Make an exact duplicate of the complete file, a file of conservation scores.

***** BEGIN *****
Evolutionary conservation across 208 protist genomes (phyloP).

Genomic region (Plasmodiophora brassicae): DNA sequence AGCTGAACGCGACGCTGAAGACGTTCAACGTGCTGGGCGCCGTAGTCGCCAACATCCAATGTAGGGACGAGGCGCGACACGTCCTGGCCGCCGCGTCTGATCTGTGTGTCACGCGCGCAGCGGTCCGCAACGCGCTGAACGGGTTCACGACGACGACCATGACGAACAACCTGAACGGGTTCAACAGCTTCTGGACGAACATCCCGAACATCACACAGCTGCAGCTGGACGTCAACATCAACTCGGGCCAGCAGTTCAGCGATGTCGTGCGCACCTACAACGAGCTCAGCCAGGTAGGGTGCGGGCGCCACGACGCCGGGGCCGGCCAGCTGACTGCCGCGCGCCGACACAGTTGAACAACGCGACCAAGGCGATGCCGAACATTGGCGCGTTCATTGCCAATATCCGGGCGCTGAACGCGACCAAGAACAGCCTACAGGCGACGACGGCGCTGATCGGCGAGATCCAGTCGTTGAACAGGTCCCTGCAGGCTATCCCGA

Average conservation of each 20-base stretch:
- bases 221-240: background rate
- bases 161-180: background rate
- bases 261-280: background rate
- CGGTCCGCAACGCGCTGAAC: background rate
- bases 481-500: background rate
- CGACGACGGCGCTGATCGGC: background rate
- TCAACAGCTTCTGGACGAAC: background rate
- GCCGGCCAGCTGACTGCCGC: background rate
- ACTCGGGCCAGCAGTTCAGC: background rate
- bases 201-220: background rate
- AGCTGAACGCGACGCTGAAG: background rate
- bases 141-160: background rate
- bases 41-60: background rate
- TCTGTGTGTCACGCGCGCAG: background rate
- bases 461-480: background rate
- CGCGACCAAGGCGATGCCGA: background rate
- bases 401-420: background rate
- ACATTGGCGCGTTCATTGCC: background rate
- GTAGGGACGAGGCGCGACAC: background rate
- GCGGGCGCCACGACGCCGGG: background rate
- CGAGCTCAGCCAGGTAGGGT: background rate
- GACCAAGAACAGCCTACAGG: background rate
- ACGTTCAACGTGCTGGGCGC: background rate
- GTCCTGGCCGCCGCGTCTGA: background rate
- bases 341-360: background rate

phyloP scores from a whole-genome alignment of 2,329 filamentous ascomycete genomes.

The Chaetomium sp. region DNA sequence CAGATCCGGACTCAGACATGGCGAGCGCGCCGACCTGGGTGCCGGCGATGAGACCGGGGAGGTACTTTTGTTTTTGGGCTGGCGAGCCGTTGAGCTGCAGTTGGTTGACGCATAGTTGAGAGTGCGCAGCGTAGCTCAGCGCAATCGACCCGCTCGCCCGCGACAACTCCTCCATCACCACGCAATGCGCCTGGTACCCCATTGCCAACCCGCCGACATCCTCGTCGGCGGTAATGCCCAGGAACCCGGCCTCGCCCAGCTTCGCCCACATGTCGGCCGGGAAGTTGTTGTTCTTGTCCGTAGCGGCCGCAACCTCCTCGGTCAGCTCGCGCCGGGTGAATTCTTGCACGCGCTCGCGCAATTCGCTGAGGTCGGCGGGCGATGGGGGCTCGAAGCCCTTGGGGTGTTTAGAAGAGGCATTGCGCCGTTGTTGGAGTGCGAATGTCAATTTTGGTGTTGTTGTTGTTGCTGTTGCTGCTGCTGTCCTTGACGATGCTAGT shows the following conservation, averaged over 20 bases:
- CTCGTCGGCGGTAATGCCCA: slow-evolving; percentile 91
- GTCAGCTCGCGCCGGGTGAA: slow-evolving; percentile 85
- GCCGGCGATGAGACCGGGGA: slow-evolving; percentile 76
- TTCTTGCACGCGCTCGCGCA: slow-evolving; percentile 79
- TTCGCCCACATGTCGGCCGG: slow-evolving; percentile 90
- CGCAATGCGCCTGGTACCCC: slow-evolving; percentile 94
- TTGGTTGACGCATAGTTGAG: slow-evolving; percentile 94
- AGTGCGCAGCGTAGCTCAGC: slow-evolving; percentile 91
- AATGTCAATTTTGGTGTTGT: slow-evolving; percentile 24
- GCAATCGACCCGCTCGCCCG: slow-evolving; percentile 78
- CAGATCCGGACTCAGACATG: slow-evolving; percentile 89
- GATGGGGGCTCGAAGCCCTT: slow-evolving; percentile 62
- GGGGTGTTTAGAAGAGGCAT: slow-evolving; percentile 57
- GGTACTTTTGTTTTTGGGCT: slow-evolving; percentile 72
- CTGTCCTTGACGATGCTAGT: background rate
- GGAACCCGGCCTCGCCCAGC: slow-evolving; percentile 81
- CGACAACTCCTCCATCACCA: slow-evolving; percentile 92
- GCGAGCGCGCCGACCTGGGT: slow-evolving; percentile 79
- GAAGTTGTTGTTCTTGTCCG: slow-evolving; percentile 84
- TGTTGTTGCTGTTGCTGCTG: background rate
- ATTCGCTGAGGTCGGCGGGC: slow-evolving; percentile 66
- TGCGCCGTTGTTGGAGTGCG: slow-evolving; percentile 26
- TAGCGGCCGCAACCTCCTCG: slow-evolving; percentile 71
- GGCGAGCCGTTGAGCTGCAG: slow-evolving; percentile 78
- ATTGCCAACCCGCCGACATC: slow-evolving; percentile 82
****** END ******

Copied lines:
Evolutionary conservation across 208 protist genomes (phyloP).

Genomic region (Plasmodiophora brassicae): DNA sequence AGCTGAACGCGACGCTGAAGACGTTCAACGTGCTGGGCGCCGTAGTCGCCAACATCCAATGTAGGGACGAGGCGCGACACGTCCTGGCCGCCGCGTCTGATCTGTGTGTCACGCGCGCAGCGGTCCGCAACGCGCTGAACGGGTTCACGACGACGACCATGACGAACAACCTGAACGGGTTCAACAGCTTCTGGACGAACATCCCGAACATCACACAGCTGCAGCTGGACGTCAACATCAACTCGGGCCAGCAGTTCAGCGATGTCGTGCGCACCTACAACGAGCTCAGCCAGGTAGGGTGCGGGCGCCACGACGCCGGGGCCGGCCAGCTGACTGCCGCGCGCCGACACAGTTGAACAACGCGACCAAGGCGATGCCGAACATTGGCGCGTTCATTGCCAATATCCGGGCGCTGAACGCGACCAAGAACAGCCTACAGGCGACGACGGCGCTGATCGGCGAGATCCAGTCGTTGAACAGGTCCCTGCAGGCTATCCCGA

Average conservation of each 20-base stretch:
- bases 221-240: background rate
- bases 161-180: background rate
- bases 261-280: background rate
- CGGTCCGCAACGCGCTGAAC: background rate
- bases 481-500: background rate
- CGACGACGGCGCTGATCGGC: background rate
- TCAACAGCTTCTGGACGAAC: background rate
- GCCGGCCAGCTGACTGCCGC: background rate
- ACTCGGGCCAGCAGTTCAGC: background rate
- bases 201-220: background rate
- AGCTGAACGCGACGCTGAAG: background rate
- bases 141-160: background rate
- bases 41-60: background rate
- TCTGTGTGTCACGCGCGCAG: background rate
- bases 461-480: background rate
- CGCGACCAAGGCGATGCCGA: background rate
- bases 401-420: background rate
- ACATTGGCGCGTTCATTGCC: background rate
- GTAGGGACGAGGCGCGACAC: background rate
- GCGGGCGCCACGACGCCGGG: background rate
- CGAGCTCAGCCAGGTAGGGT: background rate
- GACCAAGAACAGCCTACAGG: background rate
- ACGTTCAACGTGCTGGGCGC: background rate
- GTCCTGGCCGCCGCGTCTGA: background rate
- bases 341-360: background rate

phyloP scores from a whole-genome alignment of 2,329 filamentous ascomycete genomes.

The Chaetomium sp. region DNA sequence CAGATCCGGACTCAGACATGGCGAGCGCGCCGACCTGGGTGCCGGCGATGAGACCGGGGAGGTACTTTTGTTTTTGGGCTGGCGAGCCGTTGAGCTGCAGTTGGTTGACGCATAGTTGAGAGTGCGCAGCGTAGCTCAGCGCAATCGACCCGCTCGCCCGCGACAACTCCTCCATCACCACGCAATGCGCCTGGTACCCCATTGCCAACCCGCCGACATCCTCGTCGGCGGTAATGCCCAGGAACCCGGCCTCGCCCAGCTTCGCCCACATGTCGGCCGGGAAGTTGTTGTTCTTGTCCGTAGCGGCCGCAACCTCCTCGGTCAGCTCGCGCCGGGTGAATTCTTGCACGCGCTCGCGCAATTCGCTGAGGTCGGCGGGCGATGGGGGCTCGAAGCCCTTGGGGTGTTTAGAAGAGGCATTGCGCCGTTGTTGGAGTGCGAATGTCAATTTTGGTGTTGTTGTTGTTGCTGTTGCTGCTGCTGTCCTTGACGATGCTAGT shows the following conservation, averaged over 20 bases:
- CTCGTCGGCGGTAATGCCCA: slow-evolving; percentile 91
- GTCAGCTCGCGCCGGGTGAA: slow-evolving; percentile 85
- GCCGGCGATGAGACCGGGGA: slow-evolving; percentile 76
- TTCTTGCACGCGCTCGCGCA: slow-evolving; percentile 79
- TTCGCCCACATGTCGGCCGG: slow-evolving; percentile 90
- CGCAATGCGCCTGGTACCCC: slow-evolving; percentile 94
- TTGGTTGACGCATAGTTGAG: slow-evolving; percentile 94
- AGTGCGCAGCGTAGCTCAGC: slow-evolving; percentile 91
- AATGTCAATTTTGGTGTTGT: slow-evolving; percentile 24
- GCAATCGACCCGCTCGCCCG: slow-evolving; percentile 78
- CAGATCCGGACTCAGACATG: slow-evolving; percentile 89
- GATGGGGGCTCGAAGCCCTT: slow-evolving; percentile 62
- GGGGTGTTTAGAAGAGGCAT: slow-evolving; percentile 57
- GGTACTTTTGTTTTTGGGCT: slow-evolving; percentile 72
- CTGTCCTTGACGATGCTAGT: background rate
- GGAACCCGGCCTCGCCCAGC: slow-evolving; percentile 81
- CGACAACTCCTCCATCACCA: slow-evolving; percentile 92
- GCGAGCGCGCCGACCTGGGT: slow-evolving; percentile 79
- GAAGTTGTTGTTCTTGTCCG: slow-evolving; percentile 84
- TGTTGTTGCTGTTGCTGCTG: background rate
- ATTCGCTGAGGTCGGCGGGC: slow-evolving; percentile 66
- TGCGCCGTTGTTGGAGTGCG: slow-evolving; percentile 26
- TAGCGGCCGCAACCTCCTCG: slow-evolving; percentile 71
- GGCGAGCCGTTGAGCTGCAG: slow-evolving; percentile 78
- ATTGCCAACCCGCCGACATC: slow-evolving; percentile 82